Free Will, Meaning and Morality

An interesting discussion came up on one of the online discussion forums. Someone posted the results of an fMRI study where researchers found patterns of brain activity that predict people's decisions up to 10 seconds before they're aware they've made a choice. The poster then asked the question whether this was the end of the belief in free will.

The study itself does prove there's no free will. But it does highlight how disassociated our "consciousnesses" are. We perceive ourselves as an integrated whole when in reality, different parts of the brain attend to different things. We are, as Buddhism teaches us, collections of aggregates.

But even tho this study doesn't disprove free will, if one understands the nature of science, one understands that there is no room for the concept of free will within science, just as there is no room for the concept of God. Let's be clear here. This isn't to say that science says there is no God/free will. Science doesn't say anything about either; it can't by its very nature. 

And so, even if/when in the future neuroscientists map out our entire complex brains and find predictive correlations between neural activity patterns and what we perceive as our "decisions," even when science gets to the point where it says it can explain "choice," there will be no room for free will in there.  Any scientific explanation of "choice" has to be a reductionist, materialist explanation.  The only reason why we can hold onto the illusion of free will is because the decision making process is as of yet unexplained.  When it is explained, it will be in terms of synaptic weights and stimulus strengths - wiring, environment, and chance.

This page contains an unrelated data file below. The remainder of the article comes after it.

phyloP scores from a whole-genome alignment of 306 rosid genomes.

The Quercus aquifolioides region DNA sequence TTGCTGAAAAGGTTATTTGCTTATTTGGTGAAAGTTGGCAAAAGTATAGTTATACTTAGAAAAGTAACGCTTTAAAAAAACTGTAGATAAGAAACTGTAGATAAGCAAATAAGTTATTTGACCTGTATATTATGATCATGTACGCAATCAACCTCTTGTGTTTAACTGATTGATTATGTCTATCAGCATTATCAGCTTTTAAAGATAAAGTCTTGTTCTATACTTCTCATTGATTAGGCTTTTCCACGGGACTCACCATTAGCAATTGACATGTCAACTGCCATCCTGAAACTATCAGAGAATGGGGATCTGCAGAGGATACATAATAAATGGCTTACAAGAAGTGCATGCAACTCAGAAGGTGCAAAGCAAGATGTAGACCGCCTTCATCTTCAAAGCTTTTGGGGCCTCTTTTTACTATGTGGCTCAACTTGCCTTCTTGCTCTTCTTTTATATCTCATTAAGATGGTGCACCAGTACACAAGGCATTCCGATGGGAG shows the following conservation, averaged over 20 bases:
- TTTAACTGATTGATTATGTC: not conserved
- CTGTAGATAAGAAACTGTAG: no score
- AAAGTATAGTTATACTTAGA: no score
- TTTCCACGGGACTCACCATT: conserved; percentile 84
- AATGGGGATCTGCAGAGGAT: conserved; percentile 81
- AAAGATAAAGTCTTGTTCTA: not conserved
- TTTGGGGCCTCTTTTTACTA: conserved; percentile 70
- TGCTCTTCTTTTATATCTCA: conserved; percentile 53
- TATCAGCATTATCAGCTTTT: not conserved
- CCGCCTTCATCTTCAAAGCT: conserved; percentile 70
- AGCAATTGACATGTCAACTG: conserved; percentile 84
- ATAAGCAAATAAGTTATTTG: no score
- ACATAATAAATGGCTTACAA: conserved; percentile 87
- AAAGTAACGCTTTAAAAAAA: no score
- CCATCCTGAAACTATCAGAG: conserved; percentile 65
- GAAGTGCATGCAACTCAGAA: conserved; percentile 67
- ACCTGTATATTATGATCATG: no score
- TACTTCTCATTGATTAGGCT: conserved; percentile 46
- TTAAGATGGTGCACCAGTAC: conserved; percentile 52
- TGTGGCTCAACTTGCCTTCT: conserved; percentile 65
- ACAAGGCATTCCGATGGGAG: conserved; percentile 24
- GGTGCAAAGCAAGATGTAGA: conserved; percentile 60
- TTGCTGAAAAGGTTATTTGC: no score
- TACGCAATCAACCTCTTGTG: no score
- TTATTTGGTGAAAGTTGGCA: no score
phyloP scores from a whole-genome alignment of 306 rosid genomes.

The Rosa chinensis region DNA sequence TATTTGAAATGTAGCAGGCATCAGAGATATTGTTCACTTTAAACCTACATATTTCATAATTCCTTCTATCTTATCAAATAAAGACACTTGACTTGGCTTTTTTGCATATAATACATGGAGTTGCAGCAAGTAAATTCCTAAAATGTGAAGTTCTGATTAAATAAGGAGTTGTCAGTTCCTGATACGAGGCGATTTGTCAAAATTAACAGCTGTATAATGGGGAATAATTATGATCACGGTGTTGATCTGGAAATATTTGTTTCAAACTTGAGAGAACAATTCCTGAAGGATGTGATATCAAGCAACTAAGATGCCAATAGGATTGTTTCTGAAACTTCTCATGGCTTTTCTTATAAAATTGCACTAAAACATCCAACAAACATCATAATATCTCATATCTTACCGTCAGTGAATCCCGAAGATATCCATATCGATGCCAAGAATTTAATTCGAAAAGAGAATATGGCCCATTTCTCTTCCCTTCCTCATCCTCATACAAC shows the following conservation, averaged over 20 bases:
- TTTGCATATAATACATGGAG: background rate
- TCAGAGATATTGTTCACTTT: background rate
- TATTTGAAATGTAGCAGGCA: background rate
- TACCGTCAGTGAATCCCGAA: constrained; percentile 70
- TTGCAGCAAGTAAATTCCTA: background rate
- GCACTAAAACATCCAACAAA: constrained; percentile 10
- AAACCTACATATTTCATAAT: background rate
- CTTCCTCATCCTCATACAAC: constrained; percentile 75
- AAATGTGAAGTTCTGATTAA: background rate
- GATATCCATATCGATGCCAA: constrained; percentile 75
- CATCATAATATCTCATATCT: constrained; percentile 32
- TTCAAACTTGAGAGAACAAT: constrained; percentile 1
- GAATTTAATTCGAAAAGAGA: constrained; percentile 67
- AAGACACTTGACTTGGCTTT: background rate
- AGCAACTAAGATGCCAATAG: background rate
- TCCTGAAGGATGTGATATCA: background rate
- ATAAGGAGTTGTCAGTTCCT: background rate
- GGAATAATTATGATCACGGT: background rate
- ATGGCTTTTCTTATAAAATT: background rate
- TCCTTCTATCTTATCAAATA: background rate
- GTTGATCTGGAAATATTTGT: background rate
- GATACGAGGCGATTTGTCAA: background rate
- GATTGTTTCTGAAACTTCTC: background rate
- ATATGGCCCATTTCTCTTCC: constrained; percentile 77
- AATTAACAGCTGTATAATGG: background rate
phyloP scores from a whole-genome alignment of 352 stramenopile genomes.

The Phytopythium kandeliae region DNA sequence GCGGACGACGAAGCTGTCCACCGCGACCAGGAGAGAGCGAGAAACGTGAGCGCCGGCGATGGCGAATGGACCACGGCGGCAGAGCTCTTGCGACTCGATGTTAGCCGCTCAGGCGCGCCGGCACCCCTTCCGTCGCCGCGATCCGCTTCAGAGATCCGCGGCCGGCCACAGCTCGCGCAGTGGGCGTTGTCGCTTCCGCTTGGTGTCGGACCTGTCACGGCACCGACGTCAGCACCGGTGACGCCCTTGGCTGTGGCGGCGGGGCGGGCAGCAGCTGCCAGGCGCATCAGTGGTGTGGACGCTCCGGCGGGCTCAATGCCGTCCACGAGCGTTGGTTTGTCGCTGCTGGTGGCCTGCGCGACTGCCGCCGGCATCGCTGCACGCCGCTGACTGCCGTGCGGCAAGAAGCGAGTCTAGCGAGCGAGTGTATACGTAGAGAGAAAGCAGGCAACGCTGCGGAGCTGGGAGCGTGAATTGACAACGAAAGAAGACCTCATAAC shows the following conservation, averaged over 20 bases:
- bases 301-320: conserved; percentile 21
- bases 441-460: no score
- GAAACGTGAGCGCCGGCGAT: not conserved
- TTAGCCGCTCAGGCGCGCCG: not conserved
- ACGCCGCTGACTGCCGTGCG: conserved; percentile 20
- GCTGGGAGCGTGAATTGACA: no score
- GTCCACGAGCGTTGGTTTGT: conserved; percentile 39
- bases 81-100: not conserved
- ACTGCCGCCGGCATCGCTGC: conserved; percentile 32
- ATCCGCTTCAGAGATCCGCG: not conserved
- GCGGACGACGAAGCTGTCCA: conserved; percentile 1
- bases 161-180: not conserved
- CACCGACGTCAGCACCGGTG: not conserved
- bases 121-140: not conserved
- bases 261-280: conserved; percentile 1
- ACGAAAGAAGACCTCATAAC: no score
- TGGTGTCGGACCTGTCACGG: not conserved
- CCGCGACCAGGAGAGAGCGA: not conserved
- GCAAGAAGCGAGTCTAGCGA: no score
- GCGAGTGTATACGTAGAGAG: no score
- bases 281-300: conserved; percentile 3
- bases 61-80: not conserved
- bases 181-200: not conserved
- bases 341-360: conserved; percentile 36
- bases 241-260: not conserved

It was this realization that caused me to leave science. Not because I was disillusioned - I still love science - but because I realized that I most wanted was not to be found there.  I want meaning, which for me necessitates free will.  I need to believe that I have a choice (even if highly constrained) and that my choices matter.

My theology is that God and creation work together in partnership to co-create creation. (I am that I am. I am becoming that I am becoming.) In my theology, which is a process theology, free will is that which allows co-creation by us having the ability to choose differently. To create the new, the surprise. Without it, there is no "creation." Just... randomness constrained by patterns playing itself out.

What's more, I can't make sense of ethics/morality without a concept of free will. What does it mean for someone's actions to be moral or immoral if there is no choice? What would it mean to try to cultivate moral character as Aristotle encouraged us to do?  Ethics and morality are based on the assumption that we have a choice in the actions we take. There is no point in delineating what is a moral action and what is an immoral action if, in the end, we have no choice in what we do anyway.

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Acknowledgments is made possible in part by generous support from the Fahs Collaborative